Unfortunately—and this is changing—some schools or programs are not equipped for working with international families instead of individuals. Most of the time, this comes down to simple experience: If they haven’t done it before, it can be a scary new prospect (particularly when young children are involved). However, teaching positions are evolving and more schools are keen to obtain top talent no matter the package, be it couples, families, etc. So don’t lose hope!
That being said, TEFL job rejections aren’t uncommon—even for those flying solo. You’re in the minority as a family on a TEFL adventure so be proactive but don’t give up, and don’t take rejection personally.
9. You can’t take your support groups with you.
Wouldn’t it be great if you could take ALL of your favorite people and loved ones into joining you on this grand TEFL adventure? In a perfect world, your support group and network would tag along with you, but sadly, this isn’t usually the case. You’ll have to do the work to create new social circles for yourself and your family. Starting fresh is the perfect time to do this, and rest easy knowing that there are large expat networks that already exist in most places. Prepare for creating a new support network by researching social groups and reaching out to expat communities already living in the area.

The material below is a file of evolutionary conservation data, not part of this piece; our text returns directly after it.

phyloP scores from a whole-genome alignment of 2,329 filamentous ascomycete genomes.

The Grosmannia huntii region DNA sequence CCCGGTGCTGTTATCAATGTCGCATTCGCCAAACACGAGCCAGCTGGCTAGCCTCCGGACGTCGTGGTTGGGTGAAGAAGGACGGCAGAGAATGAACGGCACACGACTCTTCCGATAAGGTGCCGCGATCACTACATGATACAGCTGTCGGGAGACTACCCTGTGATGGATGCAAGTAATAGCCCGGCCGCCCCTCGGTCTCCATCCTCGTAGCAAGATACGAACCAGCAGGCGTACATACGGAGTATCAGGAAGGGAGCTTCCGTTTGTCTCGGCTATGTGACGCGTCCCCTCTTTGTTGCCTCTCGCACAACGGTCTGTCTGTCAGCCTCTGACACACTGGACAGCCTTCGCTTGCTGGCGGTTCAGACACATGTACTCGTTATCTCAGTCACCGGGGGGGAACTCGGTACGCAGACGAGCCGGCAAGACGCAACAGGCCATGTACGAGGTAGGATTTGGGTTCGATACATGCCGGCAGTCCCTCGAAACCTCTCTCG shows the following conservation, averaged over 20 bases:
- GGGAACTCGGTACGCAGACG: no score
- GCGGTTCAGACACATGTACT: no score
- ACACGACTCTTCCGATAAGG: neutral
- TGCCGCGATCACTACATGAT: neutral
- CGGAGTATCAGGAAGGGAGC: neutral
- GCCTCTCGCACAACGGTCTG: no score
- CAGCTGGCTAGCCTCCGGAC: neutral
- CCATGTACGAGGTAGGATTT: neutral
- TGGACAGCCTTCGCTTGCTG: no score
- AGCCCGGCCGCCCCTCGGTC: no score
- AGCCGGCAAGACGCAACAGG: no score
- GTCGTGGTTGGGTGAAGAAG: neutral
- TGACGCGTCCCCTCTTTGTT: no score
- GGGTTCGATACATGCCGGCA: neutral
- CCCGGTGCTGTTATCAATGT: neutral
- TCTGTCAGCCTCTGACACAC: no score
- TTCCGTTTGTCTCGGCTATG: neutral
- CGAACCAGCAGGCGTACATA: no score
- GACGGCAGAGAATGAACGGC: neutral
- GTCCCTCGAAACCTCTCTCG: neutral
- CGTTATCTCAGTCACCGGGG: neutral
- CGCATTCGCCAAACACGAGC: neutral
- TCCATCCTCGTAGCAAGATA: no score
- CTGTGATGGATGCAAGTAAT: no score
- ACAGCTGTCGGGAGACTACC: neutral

10. Test the waters with a quick vaca.
There’s only so much insight a YouTube video, Netflix binge, or books about a given destination can give a person who has never visited. If you can afford a holiday to this destination in advance, why not splurge on a quick getaway from the whole gang first? There’s no better way to “test out” a potential destination to move to than to visit it and experience with your own first.
11. The secret sauce to a successful TEFL transition? TIME.
Time is your friend. A great friend! Plan to prepare at least six months in advance of your ideal departure for teaching abroad. This will give the chance to make considered decisions, plan way in advance, research the best job that suits your family, and to be realistic about what your life abroad will entail (not just the fun, romantic stuff, but the inevitable tough stuff, too).
You’re ready to teach abroad as a family!
The road to a sweet international life with your kids might not be a smooth one, but that doesn’t mean it isn’t absolutely worth the extra effort. Be ultra-cool, improve your prospects for the “Parents of the Year” Award, show your kids the world, and grow in new and exciting ways when you teach abroad as a family.